I gather that you’re profoundly unfamiliar with the contemporary world of bioethics and moral thinking. Hume has shown a long time ago that the “is” should never dictate the “ought”. Simple fact cannot dictate morals. I also perceived that you’re not familiar with the approach called “principleism”.

Apply your argument to slavery, for instance. If you were a 19th century land owner, you’d get something like this:

“But in all honesty. We've been doing this [enslaving other human beings] for centuries. There is no morality in it because there is no morality, period.”

You need a better moral argument to convince me, other than “we’ve always done so, there’s no morality in it”.

industrian said:
For example, watch a nature show, or if you happen to own a cat, just watch it as it goes off and kills some "poor defenseless" bird/ mole/ squirrel/ gazelle. Do we cast judgement on it? Hell no. It's expressing it's instinctual place in the food chain, as are we when we kill cows/ pigs/ chicken/ vegans (think of my idea, lol).
Instinct shouldn’t dictate morals.
We humans have deep settled instincts for philandering (it constitutes an evolutionary advantage in several circumstances, especially for males). Do you think that it’s moral for a man to cheat his wife?

Some male humans also have instincts towards raping women (it also constitutes an evolutionary advantage, under certain circumstances; see “A Natural History of Rape: Biological Basis of Sexual Coercion”, by Palmer and Thornhill). Does this “moralize” rape?

industrian said:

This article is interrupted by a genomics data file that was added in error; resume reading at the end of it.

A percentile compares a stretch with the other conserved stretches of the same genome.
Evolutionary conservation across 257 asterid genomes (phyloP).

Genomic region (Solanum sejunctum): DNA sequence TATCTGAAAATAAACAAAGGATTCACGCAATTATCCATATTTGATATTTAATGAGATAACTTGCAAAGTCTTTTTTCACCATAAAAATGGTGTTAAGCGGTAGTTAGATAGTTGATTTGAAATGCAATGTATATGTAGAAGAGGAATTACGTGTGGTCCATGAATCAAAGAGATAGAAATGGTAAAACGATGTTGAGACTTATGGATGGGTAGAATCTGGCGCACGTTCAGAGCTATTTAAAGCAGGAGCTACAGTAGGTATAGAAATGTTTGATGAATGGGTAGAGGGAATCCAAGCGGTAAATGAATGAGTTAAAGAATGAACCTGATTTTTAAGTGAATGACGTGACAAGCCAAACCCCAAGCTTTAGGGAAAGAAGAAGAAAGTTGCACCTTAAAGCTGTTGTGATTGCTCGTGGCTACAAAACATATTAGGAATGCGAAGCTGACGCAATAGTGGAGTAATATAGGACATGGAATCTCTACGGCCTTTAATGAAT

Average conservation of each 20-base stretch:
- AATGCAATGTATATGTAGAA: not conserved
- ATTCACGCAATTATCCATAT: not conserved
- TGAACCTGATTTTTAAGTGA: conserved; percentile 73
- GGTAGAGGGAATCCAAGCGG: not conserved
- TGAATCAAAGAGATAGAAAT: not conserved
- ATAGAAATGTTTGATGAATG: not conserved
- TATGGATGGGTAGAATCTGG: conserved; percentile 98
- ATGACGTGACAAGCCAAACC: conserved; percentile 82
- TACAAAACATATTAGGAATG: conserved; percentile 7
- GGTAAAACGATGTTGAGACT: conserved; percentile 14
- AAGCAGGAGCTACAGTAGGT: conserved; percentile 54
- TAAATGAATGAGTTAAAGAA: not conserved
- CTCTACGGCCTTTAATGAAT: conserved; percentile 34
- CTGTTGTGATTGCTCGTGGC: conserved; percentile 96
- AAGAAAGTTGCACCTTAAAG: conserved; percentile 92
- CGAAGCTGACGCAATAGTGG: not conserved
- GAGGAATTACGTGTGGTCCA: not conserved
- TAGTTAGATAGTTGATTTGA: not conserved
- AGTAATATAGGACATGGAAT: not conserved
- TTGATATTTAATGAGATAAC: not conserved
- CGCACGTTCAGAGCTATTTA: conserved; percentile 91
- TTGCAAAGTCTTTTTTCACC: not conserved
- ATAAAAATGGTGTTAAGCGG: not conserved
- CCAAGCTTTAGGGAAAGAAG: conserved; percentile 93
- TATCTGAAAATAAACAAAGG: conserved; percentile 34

I eat meat. Humans are built to eat meat. See those sharp pointy teeth you have, we didn't get those by showing compassion or morality to animals below us in the food chain. You try telling a Neanderthal to eat more lettuce and greens, and I think he'd kill and eat you.
So you’re saying that we can do no better than Neanderthals, that’s it?

And why do you keep speaking about the food chain? There’s no such a thing as “food chain” for modern humans, other than fast food chains. Now we have supermarkets. You don’t have to hunt for your food anymore.

We humans are built for much more than eating meat. Read some evolutionary psychology textbook and you’ll be amazed. All of our emotions have been crafted by natural selection: hate, love, jealousy, envy, vengeance, aggressiveness … Not all of them are good, but they all share the same origin.

Saying that something is “natural” doesn’t make it right by default. This is the so-called “naturalistic fallacy”.

industrian said:
Or if you believe in the theory of Creationism, then just look at it like this: we killed and sacrifice animals for Jehovah anyways, so why are you on a high-horse about it now?
No comments here. Creationism is false, period.

industrian said:
I can relate to PETA saying "we don't want animals to suffer." But, humanity suffers. Should I form "PETH" and basically rant non-stop about the 35.9 million people in the USA living under the poverty line (amongst others throughout the world)?
Advocating animal rights and advocating the end of human misery are not mutually exclusive endeavors. You can approve both. The same Peter Singer who is an animal rights activist also defends the rights of 3rd world countries’ inhabitants.

And yes, something should be done to ameliorate human suffering. It’s our moral duty, IMHO. You can donate to NGO non-profits, or you can do volunteer work.

Personally, I’ve donated to the Singularity Institute for Artificial Intelligence, in the hope of one day helping to save the world (sounds cheesy, but that’s the truth). But there’re plenty of non-profits out there, if you don’t like SIAI.

With that said, I’ve to add that I eat lots of meat, and plan to go on eating until:

a) synthetic meat arrives, tasting the same as natural meat;